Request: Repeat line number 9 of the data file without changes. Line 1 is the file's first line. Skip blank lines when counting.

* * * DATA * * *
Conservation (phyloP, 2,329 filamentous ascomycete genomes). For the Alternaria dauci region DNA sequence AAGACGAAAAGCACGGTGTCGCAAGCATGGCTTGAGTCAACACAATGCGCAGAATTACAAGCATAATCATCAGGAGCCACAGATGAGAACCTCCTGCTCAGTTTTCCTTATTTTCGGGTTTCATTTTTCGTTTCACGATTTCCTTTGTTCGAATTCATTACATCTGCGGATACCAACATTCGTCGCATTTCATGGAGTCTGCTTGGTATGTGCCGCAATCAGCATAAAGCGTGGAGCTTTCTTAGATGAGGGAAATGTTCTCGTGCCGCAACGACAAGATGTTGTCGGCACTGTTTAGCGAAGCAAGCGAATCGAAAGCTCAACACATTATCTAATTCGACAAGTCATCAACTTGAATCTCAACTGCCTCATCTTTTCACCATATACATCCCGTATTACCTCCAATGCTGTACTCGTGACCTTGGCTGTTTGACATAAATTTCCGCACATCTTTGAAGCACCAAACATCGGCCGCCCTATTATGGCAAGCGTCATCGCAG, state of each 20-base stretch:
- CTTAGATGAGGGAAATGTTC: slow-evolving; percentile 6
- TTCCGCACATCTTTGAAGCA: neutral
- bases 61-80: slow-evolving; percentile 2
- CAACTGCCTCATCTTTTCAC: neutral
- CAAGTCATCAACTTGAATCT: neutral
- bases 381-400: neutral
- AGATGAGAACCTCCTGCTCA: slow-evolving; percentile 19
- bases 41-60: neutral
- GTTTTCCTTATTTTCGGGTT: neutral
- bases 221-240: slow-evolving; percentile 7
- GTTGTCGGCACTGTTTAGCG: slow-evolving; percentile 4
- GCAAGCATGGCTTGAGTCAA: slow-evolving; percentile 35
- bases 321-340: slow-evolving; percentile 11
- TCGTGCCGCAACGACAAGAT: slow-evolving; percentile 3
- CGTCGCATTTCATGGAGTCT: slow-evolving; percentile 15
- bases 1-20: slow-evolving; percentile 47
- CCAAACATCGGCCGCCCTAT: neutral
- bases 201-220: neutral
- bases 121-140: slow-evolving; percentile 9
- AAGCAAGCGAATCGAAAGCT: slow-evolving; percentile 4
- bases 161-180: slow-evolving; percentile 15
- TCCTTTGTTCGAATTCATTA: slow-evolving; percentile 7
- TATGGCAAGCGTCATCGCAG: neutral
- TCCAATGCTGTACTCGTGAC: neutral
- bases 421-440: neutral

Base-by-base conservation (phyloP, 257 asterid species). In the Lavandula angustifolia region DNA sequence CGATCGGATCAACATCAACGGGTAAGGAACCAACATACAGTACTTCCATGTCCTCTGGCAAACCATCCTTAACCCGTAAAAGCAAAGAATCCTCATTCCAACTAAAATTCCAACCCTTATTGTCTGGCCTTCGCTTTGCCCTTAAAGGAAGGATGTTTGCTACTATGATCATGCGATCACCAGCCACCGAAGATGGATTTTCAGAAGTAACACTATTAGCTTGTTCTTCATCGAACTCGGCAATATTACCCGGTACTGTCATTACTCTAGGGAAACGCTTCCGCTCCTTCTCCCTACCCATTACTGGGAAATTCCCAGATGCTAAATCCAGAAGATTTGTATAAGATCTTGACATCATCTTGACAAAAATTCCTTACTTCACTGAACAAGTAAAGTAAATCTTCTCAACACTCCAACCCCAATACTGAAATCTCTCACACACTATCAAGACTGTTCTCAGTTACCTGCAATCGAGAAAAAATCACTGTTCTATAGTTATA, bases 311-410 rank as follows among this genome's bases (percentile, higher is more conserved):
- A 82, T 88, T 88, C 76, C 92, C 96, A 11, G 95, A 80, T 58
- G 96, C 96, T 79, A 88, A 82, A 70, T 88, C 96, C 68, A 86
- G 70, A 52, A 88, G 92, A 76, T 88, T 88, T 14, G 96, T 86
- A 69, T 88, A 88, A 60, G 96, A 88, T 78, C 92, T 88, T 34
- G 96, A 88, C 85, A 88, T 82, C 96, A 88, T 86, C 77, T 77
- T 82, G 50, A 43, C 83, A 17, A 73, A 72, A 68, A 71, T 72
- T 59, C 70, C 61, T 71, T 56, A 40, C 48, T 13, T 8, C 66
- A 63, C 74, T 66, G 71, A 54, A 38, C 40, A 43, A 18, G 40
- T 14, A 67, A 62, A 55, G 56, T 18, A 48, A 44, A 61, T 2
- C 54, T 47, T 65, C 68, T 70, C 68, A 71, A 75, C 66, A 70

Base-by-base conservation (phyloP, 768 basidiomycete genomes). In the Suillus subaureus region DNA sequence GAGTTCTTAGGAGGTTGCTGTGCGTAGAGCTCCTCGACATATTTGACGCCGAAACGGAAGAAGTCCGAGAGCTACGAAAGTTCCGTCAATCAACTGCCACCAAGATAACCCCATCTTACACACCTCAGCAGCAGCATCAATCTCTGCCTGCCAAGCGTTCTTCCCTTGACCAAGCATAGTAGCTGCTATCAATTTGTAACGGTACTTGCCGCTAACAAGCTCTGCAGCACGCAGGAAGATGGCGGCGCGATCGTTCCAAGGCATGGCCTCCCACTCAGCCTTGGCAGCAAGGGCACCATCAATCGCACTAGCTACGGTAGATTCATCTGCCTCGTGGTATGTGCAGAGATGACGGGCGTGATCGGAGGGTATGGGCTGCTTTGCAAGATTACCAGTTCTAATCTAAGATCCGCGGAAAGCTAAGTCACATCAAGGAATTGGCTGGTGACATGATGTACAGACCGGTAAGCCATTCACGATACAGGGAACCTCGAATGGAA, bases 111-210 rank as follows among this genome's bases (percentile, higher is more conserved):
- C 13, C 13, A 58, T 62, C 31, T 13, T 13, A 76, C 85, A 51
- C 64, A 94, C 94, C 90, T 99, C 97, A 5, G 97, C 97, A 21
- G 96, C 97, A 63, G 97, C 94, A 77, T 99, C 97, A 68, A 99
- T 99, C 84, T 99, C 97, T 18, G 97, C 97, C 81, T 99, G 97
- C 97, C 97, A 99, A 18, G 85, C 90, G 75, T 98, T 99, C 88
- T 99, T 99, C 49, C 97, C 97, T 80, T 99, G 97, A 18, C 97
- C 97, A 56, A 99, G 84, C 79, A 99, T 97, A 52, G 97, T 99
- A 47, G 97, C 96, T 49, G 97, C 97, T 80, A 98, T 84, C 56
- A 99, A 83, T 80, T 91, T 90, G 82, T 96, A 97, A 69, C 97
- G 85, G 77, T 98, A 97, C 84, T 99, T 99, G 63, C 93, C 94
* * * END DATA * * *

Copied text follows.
- bases 41-60: neutral